5 red flags when employees work on their own devices
(NC) BYOD or “bring your own device” has gained popularity over the last few years. This is where employees, who have grown weary of using their old, inefficient office computers and telephones, bring in their own modern laptops, tablets, and smartphones to use at work. But allowing your staff to do this is a tricky practice and should only be undertaken with proper research and cautious planning. If that seems daunting, rest assured that there are simple steps small businesses can take to protect company information on wireless devices.
Here are five key factors to consider in a BYOD plan:
Maximize productivity among your users
If you choose to, you can control which websites your employees can access when they are using their own web-enabled devices in the office. You can allow them access to certain work-related websites or you can block certain websites. For example, many employers block Facebook and Twitter to prevent staff from using work time unproductively. One way to do this is to use a parental control software product.
Secure your business data
Smart phones, laptops, and tablets are lost or stolen daily. So when your employees carry personal devices storing company information, you need to have measures in place to protect it. Remind your BYOD employees to be vigilant when transporting their personal devices to and from work. For example, your IT administrator should make sure that all company data has been backed-up in-house, and the off-site copies have been password-protected.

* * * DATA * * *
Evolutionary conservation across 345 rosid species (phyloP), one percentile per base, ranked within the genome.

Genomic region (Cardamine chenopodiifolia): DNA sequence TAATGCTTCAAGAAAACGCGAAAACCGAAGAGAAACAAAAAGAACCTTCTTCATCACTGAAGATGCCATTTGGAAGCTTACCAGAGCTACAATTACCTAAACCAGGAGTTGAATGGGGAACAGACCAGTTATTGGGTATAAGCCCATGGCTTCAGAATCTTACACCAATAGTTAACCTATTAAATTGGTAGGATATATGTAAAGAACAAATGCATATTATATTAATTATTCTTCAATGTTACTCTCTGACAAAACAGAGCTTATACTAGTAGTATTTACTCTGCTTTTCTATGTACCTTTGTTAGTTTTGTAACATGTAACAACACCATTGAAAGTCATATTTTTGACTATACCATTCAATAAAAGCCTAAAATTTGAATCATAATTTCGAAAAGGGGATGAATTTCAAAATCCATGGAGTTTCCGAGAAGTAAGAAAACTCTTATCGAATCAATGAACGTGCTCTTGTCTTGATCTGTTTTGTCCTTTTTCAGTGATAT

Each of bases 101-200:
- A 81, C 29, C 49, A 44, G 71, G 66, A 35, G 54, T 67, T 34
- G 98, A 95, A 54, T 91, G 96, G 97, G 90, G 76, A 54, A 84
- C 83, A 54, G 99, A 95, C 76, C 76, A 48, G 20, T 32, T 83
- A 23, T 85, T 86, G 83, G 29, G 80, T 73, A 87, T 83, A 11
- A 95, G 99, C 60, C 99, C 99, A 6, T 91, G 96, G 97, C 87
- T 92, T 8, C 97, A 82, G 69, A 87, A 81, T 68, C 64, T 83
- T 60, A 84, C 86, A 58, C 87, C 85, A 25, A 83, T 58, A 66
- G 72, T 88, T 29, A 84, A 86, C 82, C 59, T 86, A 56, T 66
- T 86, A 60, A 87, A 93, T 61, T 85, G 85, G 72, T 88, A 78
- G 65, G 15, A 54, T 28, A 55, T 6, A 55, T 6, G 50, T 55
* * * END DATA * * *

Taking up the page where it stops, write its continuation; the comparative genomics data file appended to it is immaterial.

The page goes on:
Retrieve confidential data
When an employee leaves your business, you need a process in place to manage their access to company data on their device. If there is any company software or data residing on that person's portable device, it all belongs to you and must be returned or removed. There is a component of most quality anti-malware software that, when set up in advance, will remotely wipe the information that is stored on the ex-employee's device. To set this up, contact an expert at your wireless provider like Rogers Small Business Specialists or TechXpert for Small Business.
Protect from malware infestation
Just like all office computers, BYOD devices should be protected from viruses and malware so consider investing in good quality security protection that will be loaded onto the device. This is a relatively inexpensive price to pay for valuable protection and peace of mind.
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